Research Summary: How Close Do We Live to Water? A Global Analysis of Population Distance to Freshwater Bodies


Traditionally, people have inhabited places with ready access to fresh water.
Today, over 50% of the global population lives in urban areas, and water
can be directed via tens of kilometres of pipelines. Still, however, a large
part of the world’s population is directly dependent on access to natural
freshwater sources. So how are inhabited places related to the location of
freshwater bodies today? We present a high-resolution global analysis of how
close present-day populations live to surface freshwater. We aim to increase the
understanding of the relationship between inhabited places, distance to surface
freshwater bodies, and climatic characteristics in different climate zones and
administrative regions. Our results show that over 50% of the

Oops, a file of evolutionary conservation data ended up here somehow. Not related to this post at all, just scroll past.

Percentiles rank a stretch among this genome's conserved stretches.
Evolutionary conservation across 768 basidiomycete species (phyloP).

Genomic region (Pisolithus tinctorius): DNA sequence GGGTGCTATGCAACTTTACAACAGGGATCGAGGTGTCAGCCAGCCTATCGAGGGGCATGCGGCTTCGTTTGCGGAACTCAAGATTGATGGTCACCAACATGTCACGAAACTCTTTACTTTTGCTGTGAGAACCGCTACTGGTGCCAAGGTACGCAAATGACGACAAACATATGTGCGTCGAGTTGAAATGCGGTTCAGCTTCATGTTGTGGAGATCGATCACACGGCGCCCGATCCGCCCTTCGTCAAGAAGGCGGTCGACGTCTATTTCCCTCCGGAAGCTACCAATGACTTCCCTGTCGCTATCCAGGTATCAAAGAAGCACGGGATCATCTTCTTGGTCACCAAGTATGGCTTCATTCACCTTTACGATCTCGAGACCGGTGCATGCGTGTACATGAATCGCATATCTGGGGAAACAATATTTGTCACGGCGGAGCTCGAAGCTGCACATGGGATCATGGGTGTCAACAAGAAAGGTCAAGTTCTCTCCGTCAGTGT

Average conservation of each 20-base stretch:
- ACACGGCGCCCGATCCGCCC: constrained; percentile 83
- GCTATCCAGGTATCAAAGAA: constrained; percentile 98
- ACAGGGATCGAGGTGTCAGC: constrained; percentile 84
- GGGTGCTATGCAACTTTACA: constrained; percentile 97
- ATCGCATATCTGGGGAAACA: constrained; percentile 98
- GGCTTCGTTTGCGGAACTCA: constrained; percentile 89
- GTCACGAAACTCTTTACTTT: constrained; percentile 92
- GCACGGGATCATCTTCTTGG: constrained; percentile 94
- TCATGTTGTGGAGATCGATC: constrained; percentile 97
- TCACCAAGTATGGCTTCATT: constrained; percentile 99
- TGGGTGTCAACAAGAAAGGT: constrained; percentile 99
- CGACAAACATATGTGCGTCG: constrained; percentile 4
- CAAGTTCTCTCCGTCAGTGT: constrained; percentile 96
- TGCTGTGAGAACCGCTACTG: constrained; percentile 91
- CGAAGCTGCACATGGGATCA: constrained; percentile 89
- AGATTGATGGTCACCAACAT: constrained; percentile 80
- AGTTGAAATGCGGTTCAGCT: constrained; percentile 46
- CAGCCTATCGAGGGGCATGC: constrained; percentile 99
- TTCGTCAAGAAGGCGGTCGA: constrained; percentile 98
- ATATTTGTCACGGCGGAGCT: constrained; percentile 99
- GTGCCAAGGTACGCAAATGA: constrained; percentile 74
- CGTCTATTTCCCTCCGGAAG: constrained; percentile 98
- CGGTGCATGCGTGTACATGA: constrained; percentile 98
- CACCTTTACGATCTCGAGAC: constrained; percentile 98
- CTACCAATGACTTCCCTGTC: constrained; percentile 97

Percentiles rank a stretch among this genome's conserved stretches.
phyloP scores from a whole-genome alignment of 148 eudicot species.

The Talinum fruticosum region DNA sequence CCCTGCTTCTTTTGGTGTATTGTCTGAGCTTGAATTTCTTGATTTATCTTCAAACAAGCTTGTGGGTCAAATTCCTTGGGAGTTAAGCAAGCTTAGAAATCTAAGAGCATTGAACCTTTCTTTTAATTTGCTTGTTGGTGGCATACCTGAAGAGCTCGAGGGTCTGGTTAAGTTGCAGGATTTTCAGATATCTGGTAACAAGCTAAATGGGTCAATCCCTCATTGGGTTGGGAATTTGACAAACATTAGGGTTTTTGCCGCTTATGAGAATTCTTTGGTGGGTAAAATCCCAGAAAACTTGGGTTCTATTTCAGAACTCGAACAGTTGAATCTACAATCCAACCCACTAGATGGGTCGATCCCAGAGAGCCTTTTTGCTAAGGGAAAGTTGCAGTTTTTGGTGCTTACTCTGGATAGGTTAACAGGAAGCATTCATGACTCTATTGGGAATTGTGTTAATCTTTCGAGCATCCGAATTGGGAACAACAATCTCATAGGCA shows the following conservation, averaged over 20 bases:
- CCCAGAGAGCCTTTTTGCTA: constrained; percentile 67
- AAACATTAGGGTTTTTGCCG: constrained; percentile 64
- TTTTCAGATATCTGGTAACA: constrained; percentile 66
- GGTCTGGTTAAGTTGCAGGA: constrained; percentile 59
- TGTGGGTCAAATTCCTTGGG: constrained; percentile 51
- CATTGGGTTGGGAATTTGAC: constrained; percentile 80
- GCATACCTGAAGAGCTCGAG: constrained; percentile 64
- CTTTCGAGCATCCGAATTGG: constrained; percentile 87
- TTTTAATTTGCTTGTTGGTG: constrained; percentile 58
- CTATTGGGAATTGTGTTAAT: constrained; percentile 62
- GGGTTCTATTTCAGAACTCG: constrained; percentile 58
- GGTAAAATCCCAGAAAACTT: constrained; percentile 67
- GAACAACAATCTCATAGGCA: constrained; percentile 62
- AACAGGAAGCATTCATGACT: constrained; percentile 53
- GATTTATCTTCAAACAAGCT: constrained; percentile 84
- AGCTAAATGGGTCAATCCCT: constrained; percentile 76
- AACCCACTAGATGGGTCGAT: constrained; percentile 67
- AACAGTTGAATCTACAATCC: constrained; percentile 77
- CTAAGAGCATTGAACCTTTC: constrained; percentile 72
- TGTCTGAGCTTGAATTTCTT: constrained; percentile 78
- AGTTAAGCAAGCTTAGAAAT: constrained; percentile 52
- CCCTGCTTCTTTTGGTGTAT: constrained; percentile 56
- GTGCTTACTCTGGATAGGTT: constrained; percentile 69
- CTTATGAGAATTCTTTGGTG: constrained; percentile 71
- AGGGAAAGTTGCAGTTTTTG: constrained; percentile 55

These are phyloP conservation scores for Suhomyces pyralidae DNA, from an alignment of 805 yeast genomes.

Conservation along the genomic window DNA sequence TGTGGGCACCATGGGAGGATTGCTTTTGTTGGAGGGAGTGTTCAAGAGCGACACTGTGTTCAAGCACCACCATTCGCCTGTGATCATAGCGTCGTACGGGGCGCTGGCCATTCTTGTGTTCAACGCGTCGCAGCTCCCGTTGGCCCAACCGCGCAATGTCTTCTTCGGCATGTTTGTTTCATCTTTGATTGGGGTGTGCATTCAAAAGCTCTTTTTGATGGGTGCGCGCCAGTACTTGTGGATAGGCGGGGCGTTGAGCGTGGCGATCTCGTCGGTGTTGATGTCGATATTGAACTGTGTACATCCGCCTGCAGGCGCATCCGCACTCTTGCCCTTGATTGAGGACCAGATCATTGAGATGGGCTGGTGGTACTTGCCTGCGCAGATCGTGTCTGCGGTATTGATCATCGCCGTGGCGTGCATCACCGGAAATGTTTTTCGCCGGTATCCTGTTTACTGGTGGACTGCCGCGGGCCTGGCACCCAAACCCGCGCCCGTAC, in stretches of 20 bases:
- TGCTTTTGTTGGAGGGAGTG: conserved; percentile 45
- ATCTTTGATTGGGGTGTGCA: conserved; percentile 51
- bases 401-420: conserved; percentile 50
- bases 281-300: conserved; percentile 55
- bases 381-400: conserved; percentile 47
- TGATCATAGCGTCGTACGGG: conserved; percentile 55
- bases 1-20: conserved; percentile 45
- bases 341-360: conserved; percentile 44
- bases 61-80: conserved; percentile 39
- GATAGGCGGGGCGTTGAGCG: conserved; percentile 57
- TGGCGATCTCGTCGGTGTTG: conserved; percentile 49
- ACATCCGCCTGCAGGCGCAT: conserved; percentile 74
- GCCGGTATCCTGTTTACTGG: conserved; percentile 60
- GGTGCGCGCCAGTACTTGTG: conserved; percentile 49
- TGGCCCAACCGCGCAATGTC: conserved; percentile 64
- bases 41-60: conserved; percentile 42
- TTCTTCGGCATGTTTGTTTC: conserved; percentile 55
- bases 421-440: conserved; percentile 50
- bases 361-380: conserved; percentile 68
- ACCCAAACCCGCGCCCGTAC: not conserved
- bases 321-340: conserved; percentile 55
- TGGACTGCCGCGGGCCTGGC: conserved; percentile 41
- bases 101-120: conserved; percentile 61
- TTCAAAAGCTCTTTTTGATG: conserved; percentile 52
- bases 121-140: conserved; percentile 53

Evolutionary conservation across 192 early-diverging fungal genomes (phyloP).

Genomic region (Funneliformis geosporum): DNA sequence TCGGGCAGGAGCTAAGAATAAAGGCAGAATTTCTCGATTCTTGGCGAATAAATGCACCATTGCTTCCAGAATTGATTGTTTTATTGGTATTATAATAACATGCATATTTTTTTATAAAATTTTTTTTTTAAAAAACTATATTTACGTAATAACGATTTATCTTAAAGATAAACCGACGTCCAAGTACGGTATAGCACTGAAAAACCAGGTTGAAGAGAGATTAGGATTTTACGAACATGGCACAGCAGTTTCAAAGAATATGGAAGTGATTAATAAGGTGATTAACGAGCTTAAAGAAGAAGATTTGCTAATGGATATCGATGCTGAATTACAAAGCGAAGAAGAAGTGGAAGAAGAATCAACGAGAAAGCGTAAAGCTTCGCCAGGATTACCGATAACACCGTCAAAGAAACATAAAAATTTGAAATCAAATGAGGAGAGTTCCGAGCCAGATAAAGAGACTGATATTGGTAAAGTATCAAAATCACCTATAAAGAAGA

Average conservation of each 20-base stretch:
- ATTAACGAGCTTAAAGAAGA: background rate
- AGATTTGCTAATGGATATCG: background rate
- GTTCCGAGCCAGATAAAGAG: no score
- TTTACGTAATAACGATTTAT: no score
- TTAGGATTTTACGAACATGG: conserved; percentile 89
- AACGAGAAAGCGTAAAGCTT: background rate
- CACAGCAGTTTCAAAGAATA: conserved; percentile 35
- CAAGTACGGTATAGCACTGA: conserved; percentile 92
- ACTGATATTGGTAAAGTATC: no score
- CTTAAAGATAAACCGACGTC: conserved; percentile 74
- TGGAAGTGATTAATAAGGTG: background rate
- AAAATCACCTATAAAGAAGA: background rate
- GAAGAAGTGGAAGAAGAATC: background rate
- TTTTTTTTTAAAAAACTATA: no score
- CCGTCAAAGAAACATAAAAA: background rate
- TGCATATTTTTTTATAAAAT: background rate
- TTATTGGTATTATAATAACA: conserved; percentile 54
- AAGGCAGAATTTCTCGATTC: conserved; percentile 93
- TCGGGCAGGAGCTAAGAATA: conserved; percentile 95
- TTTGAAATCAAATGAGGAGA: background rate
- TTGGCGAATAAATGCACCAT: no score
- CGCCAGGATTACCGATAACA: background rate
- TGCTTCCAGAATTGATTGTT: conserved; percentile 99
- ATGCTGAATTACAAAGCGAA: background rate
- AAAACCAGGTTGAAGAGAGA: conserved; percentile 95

world’s population lives closer than 3 km to a surface freshwater body, and
only 10% of the population lives further than 10 km away. There are,
however, remarkable differences between administrative regions and climatic
zones. Populations in Australia, Asia, and Europe live closest to water.
Although populations in arid zones live furthest away from freshwater bodies in
absolute terms, relatively speaking they live closest to water considering the
limited number of freshwater bodies in those areas. Population distributions in
arid zones show statistically significant relationships with a combination of
climatic factors and distance to water, whilst in other zones there is no
statistically significant relationship with distance to water. Global studies on
development and climate adaptation can benefit from an improved understanding of
these relationships between human populations and the distance to fresh


Publisher: Public Library of Science

Date Published: 8-June-2011

Author(s): Kummu M., de Moel H., Ward P., Varis O.


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